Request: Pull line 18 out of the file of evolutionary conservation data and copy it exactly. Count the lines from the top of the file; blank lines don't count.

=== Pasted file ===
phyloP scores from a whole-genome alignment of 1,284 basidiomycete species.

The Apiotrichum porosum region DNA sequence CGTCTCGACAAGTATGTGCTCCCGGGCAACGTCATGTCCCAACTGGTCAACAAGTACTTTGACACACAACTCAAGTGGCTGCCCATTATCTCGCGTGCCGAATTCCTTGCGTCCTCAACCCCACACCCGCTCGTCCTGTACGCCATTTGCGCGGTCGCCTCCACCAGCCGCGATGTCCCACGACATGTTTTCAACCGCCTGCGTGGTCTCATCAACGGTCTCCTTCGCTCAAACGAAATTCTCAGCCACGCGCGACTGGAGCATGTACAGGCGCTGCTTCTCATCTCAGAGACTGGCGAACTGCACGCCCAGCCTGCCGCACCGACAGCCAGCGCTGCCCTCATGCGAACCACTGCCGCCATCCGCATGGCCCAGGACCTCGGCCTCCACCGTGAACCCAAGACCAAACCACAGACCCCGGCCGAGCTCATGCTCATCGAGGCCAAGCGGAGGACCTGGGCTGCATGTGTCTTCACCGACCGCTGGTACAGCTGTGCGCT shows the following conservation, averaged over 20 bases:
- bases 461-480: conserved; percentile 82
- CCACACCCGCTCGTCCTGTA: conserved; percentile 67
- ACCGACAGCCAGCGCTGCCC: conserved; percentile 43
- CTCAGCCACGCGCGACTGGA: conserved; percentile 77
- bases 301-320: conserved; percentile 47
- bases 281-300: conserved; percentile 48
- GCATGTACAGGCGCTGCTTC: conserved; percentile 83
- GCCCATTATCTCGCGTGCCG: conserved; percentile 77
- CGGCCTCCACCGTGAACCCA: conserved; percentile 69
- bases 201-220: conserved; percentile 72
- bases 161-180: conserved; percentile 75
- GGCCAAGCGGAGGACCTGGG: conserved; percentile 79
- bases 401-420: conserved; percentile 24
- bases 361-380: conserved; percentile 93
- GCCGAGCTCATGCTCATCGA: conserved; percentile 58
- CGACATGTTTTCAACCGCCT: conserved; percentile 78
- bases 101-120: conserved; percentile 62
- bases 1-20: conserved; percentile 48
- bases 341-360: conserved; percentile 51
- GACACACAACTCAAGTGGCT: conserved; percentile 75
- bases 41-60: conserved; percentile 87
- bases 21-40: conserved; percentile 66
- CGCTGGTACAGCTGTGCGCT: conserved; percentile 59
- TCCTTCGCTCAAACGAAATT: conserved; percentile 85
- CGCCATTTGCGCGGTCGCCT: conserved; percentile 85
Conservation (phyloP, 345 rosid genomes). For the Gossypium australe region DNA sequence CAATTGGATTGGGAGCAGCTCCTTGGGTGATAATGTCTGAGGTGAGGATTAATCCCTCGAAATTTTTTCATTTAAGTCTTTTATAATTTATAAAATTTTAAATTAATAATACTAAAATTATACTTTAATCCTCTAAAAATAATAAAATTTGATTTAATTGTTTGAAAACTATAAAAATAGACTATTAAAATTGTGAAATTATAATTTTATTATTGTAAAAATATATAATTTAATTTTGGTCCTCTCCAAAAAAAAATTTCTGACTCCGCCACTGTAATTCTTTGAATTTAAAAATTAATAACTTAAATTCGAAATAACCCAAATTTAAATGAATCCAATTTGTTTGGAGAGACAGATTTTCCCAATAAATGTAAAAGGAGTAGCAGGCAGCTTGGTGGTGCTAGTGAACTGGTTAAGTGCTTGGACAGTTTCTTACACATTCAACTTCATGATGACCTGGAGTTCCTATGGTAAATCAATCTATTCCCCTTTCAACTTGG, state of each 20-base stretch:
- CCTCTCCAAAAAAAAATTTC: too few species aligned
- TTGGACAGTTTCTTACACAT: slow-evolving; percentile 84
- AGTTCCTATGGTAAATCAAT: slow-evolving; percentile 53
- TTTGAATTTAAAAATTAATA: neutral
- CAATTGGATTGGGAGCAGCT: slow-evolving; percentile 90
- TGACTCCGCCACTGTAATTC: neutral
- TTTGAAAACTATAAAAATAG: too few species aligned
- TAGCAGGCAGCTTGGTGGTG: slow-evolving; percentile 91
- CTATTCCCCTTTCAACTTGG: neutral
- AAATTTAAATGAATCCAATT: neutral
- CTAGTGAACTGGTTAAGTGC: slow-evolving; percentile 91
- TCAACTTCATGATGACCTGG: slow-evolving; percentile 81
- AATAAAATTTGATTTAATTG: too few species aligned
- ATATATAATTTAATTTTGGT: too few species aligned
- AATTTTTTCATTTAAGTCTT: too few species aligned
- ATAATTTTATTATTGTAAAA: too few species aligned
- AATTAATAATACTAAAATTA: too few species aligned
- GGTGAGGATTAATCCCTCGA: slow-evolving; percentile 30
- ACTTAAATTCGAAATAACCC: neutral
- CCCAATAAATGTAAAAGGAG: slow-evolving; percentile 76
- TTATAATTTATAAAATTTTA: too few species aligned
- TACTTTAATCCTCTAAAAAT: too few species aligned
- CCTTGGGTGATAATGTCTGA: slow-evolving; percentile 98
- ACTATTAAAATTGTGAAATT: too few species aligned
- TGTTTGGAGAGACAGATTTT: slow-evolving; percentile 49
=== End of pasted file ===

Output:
- CGACATGTTTTCAACCGCCT: conserved; percentile 78